Only a couple seconds before the end of a nail-biting match, a student, who’s already down by a handful of points, delivers a game-changing blow—a spin hook kick. The move, which takes a supreme amount of precision and skill, managed to leave an audience in suspense and disbelief as judges tabulated the results.
“The best part was that it was more dramatic than that,” says grandmaster Eui Young Lee, the head instructor at World Taekwondo Academy in Maple Grove. After Lee’s student initially lost his match, video replay needed to be consulted in order for the judges to make sure they were making the right call. Sure enough, the results ended up being overturned in the student’s favor, and Taekwondo Academy took home two of the four medals offered to those competing that evening.
For Lee, this kind of excitement is nothing new. As the head instructor at World Taekwondo Academy, he has always extended himself beyond the limitations of his role in Maple Grove. On his own, Lee is the most accomplished taekwondo athlete in the Midwest and is also the only professional taekwondo athlete in Minnesota, he says. Take one moment to speak to Lee, however, and it’s easy to see that his most treasured accomplishments are the ones where he’s able to make an impact on a much larger scale. In Lee’s case, his impact is felt worldwide.
Once serving as a coach for the U.S. and Great Britain Olympic teams, Lee’s latest athletic endeavor is one that he hopes will have a lasting effect. Following his work with the Olympics, Lee has taken his skill, ability and heart to Haiti, where he’s in the process of developing the country’s Olympic taekwondo team. “Our main focus is to develop the athletes,” Lee explains, noting that not all of his athletes in Haiti are currently in fighting shape. That doesn’t dissuade him from working toward a medal-winning team. “They’ve got a long way to go, but I think with some time, they’ll get there,” he says.
Taekwondo runs in Lee’s blood. His father, grandmaster Byung Yul Lee, founded World Taekwondo Academy in 1969 after immigrating to the U.S. from Seoul, South Korea, only one year before. Although Lee admits that continuing his father’s legacy wasn’t something he was always sure of taking on, he discovered his passion for taekwondo in high school. He has since taken on the great responsibility of being a taekwondo instructor and became a grandmaster himself, a journey that took close to 30 years. “It makes me proud,” Lee says of his father, who has since passed away. “When your parents pass away, you look back,” he says. “You [remember] what it was you had and how lucky you were.”
In part of continuing that legacy, Lee has made a point to bring his gifts, both athletic and altruistic, to Haiti. “I want to coach, but I really want to give back,” he says. As he’s racked up accomplishments, Lee has always had the idea of a taekwondo mission trip kicking around in his mind and heart. “I’ve worked with the richest and most challenging teams in the world,” he says. “I want to use this sport to help people smile again.”
Like most mission trips, it takes a team effort to make everything happen. Students at World Taekwondo Academy have wasted no time in making sure that the soon-to-be Olympians from Haiti have all of the supplies and uniforms they need in order to continue their training to be truly remarkable athletes.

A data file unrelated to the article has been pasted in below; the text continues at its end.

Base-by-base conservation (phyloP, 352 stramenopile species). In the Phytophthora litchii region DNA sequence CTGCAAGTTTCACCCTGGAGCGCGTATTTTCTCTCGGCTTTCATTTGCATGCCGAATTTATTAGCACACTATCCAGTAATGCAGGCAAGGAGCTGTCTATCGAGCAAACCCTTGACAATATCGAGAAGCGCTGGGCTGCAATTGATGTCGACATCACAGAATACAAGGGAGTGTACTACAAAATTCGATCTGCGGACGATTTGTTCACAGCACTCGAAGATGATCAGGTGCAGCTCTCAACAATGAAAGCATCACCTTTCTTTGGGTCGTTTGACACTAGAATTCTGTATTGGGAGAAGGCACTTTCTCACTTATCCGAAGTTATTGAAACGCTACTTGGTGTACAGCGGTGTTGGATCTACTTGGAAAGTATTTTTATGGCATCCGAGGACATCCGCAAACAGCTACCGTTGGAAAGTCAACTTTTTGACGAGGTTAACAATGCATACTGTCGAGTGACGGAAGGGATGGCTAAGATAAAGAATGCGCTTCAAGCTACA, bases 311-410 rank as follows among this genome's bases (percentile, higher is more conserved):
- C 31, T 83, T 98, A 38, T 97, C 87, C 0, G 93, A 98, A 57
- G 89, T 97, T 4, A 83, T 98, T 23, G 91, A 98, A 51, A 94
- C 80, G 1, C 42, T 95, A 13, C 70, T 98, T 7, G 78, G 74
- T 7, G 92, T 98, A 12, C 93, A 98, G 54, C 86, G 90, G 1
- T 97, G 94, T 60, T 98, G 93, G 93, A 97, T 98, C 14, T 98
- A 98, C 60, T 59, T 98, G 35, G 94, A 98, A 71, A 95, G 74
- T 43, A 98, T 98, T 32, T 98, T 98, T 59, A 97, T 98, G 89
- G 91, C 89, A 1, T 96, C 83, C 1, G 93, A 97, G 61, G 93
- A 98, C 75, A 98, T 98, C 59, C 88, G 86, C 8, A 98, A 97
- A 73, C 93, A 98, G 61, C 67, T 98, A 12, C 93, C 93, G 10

“We have truckloads of things that students have packed up for Haiti,” Lee says. His ultimate goal is to have students from the academy make the trek down to Haiti with him and other instructors, teaching students about the power of community and volunteerism in the process. While students have yet to make the journey with Lee due to logistical concerns, Lee has been to the island twice and plans on making even more trips in the future.
Until he can begin to bring his students to Haiti, Lee brings his family with him to the Caribbean country. Wife, Cheri, and their three daughters, Lauren, Ava and Jessica, have all helped Lee fulfill his mission of giving back to the people of Haiti. “It’s been really nice,” says Cheri, who serves as an administrative assistant at World Taekwondo Academy. “Our first time down, [my daughters and I] were all very excited and nervous, but it’s been so exciting to see how this has all progressed.”
While Cheri and her daughters aren’t planning on coaching, they all have their own achievements in taekwondo, with Cheri having a first-degree black belt and Lauren holding the current title of National Taekwondo Champion for the USA Taekwondo Cadet National Team.
The Lee family doesn’t plan to end its trips any time soon. “They’re far behind,” says Lee of the Haitian taekwondo team. “Just to get them back on track is a challenge.” Lucky for the island athletes, the challenge isn’t one that Lee is planning on backing away from. “We’re there to educate the coaches and help them understand the purpose of change.” At the end of the day, Lee realizes that these mission trips are about much more than just him and his work. “I’ve just been blessed with the fact that they’ve liked me and are willing to learn,” he says.
Taekwondo, like any other martial art, does require athleticism, but students of the sport who plan on succeeding with that alone won’t make it very far. “It takes perseverance and discipline,” says Lee, noting that those who want to pursue the sport, whether it’s for pure fun or to fulfill Olympic dreams, should know that “easy” isn’t a word that will end up in their vocabulary when describing the sport. “It’s very rewarding,” Lee says. “[Taekwondo] teaches you how to work toward your goals.”